Hepatic Artery and Liver Blood Flow May Help Determine Which Patients Need Chemotherapy after Surgery for Colorectal Cancer


Hepatic Artery and Liver Blood Flow May Help Determine Which Patients Need Chemotherapy after Surgery for Colorectal Cancer

Many persons who have colorectal cancer undergo treatment by surgery. Chemotherapy after the surgery can help some patients avoid a recurrence or metastasis (spreading) of the cancer. However, doctors have not in the past had a reliable technique to determine which patients are likely to have a recurrence or metastasis (and therefore need chemotherapy). Now, researchers in England report that the Doppler Perfusion Index, a value showing the ratio of blood flow in the hepatic artery to total liver blood flow, can be obtained using Doppler ultrasound to help determine which patients are most likely to require chemotherapy after surgery.

Doppler ultrasound has been used to measure blood flow in the artery to the liver (hepatic artery) and total liver blood flow in persons with gastric or colorectal cancer. This measurement is helpful because abnormalities occurring in hepatic arterial blood flow can be used to detect early cancer metastasis to the liver. This technique is particularly important for persons with colorectal cancer because the current cancer staging (extent of cancer at the time of diagnosis) does not allow doctors to accurately predict which patients will experience a recurrence or metastasis.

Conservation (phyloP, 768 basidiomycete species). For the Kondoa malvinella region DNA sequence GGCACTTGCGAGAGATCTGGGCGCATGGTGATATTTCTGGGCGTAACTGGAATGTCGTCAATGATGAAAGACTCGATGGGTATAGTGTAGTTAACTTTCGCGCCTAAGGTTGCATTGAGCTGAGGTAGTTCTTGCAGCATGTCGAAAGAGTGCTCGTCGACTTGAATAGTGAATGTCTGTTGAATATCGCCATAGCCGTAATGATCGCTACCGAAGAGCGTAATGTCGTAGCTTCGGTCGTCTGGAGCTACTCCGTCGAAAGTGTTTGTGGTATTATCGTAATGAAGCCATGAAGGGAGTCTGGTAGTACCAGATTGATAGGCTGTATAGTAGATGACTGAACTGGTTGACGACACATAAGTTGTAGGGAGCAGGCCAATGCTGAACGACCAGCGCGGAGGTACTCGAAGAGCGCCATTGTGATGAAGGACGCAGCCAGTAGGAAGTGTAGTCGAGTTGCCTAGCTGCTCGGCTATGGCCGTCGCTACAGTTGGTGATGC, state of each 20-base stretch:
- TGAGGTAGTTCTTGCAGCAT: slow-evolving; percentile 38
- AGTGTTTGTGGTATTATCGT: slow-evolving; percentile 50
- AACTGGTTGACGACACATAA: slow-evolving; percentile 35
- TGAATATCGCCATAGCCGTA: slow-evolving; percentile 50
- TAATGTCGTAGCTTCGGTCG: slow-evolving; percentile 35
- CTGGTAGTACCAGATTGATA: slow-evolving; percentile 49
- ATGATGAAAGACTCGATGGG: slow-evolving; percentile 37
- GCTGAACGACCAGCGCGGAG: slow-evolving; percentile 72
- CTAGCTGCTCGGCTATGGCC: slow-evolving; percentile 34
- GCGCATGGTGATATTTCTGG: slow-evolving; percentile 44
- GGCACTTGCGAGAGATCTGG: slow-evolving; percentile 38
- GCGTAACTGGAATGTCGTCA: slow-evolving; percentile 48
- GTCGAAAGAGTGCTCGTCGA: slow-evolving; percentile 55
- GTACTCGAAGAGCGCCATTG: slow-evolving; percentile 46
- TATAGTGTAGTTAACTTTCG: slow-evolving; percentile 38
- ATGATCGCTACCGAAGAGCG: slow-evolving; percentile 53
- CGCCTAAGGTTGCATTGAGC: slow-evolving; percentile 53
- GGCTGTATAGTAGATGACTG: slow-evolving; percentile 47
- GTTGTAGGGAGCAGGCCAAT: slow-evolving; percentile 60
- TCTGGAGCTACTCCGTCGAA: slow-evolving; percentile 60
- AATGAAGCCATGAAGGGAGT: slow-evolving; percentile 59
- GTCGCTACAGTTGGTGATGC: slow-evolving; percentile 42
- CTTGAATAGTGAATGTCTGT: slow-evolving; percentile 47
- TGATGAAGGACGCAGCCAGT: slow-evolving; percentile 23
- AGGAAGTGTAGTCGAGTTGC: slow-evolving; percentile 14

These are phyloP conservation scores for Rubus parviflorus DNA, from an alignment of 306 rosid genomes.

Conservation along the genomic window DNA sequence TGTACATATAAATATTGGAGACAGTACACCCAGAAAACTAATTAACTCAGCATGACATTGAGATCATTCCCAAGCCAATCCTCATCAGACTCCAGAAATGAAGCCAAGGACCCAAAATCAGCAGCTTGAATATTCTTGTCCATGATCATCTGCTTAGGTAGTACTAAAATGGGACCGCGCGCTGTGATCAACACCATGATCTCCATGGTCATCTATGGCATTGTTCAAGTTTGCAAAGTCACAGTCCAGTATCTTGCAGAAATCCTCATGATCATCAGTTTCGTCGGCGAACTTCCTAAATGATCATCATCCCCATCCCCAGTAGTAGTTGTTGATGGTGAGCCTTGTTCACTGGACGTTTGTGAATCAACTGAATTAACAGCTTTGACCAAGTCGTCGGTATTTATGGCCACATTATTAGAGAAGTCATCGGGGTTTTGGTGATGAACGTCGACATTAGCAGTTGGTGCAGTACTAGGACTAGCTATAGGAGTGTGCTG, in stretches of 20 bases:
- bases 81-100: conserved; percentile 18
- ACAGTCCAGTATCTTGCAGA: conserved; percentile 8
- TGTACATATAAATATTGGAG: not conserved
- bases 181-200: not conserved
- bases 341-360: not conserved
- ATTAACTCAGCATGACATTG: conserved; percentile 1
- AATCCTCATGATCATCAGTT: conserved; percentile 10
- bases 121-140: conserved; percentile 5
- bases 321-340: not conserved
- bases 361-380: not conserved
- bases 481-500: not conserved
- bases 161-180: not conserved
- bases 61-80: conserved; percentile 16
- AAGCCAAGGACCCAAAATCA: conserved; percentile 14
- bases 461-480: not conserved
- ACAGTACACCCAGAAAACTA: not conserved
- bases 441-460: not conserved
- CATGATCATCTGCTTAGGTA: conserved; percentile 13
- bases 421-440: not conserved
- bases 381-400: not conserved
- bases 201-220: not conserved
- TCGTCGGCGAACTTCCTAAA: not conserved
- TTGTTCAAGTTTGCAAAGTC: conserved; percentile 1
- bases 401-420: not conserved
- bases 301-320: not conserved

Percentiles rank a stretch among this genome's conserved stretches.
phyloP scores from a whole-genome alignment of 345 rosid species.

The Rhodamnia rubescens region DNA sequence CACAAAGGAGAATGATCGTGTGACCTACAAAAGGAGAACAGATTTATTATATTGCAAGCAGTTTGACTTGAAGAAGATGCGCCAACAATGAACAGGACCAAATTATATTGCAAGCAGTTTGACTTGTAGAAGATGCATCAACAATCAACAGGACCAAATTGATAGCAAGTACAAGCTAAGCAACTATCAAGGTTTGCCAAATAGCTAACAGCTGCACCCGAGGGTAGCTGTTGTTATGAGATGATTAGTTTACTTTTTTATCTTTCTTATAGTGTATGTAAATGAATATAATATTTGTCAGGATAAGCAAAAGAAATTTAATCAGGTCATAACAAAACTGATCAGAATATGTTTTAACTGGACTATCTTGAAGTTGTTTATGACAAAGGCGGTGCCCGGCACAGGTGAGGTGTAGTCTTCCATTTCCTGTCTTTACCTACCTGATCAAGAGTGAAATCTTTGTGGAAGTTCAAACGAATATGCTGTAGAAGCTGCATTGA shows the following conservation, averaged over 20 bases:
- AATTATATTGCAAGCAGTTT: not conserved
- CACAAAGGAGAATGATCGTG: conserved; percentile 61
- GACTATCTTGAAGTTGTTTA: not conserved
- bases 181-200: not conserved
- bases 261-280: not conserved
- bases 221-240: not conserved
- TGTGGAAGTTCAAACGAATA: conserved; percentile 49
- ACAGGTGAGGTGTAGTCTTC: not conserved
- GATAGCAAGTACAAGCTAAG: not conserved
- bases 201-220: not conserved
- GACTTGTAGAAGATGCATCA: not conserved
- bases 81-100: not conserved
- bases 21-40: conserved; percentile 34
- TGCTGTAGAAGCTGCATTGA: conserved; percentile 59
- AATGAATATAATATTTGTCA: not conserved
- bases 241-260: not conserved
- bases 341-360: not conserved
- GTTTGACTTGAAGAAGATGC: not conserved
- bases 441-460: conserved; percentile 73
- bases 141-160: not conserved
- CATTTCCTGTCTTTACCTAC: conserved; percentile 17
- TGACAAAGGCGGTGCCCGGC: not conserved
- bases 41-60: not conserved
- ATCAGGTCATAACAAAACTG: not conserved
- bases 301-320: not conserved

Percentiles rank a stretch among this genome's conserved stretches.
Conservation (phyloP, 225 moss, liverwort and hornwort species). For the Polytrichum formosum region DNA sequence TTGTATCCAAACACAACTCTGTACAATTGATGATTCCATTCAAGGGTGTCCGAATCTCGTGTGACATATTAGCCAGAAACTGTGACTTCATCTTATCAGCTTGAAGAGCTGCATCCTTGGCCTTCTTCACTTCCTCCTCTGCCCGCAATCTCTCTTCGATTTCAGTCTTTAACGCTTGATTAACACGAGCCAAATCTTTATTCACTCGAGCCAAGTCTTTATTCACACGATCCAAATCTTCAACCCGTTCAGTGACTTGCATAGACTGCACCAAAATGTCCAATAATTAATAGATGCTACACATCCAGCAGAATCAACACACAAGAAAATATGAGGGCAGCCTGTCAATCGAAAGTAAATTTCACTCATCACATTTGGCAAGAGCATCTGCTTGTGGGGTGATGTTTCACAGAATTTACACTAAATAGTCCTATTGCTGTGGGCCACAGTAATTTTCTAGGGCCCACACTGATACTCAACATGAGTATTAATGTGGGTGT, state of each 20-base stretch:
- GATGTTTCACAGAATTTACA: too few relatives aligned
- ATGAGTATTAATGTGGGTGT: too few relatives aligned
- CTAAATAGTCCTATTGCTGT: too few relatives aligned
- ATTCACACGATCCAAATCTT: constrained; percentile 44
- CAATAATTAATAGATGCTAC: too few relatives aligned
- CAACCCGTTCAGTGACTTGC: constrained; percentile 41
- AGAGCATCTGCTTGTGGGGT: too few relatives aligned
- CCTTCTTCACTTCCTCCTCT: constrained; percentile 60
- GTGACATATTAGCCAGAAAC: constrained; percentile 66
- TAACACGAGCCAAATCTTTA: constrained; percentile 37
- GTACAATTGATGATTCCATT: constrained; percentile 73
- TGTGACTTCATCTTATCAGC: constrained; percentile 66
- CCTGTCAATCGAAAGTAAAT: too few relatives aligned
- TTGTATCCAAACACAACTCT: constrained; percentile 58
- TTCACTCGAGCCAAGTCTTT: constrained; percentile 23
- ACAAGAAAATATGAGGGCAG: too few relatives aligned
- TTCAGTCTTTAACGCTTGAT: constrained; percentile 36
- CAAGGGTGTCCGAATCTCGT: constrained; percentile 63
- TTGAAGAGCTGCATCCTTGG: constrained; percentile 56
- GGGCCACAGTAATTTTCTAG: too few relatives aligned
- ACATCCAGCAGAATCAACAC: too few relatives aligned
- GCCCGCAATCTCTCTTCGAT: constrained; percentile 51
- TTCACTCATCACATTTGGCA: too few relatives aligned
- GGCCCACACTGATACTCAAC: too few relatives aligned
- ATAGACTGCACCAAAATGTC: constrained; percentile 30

To study the measurement of hepatic artery and liver blood flow further, researchers in England evaluated 120 patients who underwent curative surgery for colorectal cancer. They determined the Doppler Perfusion Index value for each patient before surgery. Five years later, they analyzed survival rates for the patients by cancer stage and by the Doppler Perfusion Index.

The results showed that patients with Dukes stage A or B cancer had a recurrence-free survival rate of 57%, and patients with Dukes stage C cancer had a recurrence-free survival rate of 39%. In terms of the Doppler Perfusion Index, of the 47 persons who had a normal value before surgery, 89% survived with no recurrence of cancer. Of the 73 persons who had an abnormal value, only 22% survived with no recurrence of cancer. These findings indicate that the Doppler Perfusion Index can more accurately predict cancer recurrence after surgery than does the stage of cancer.

The researchers concluded that the Doppler Perfusion Index may be a useful technique in identifying patients with early colorectal cancer who are at high risk for recurrence, and may benefit most from chemotherapy treatment after surgery. (

The Lancet, Vol 355, No 9197, pp 34-37, 2000)

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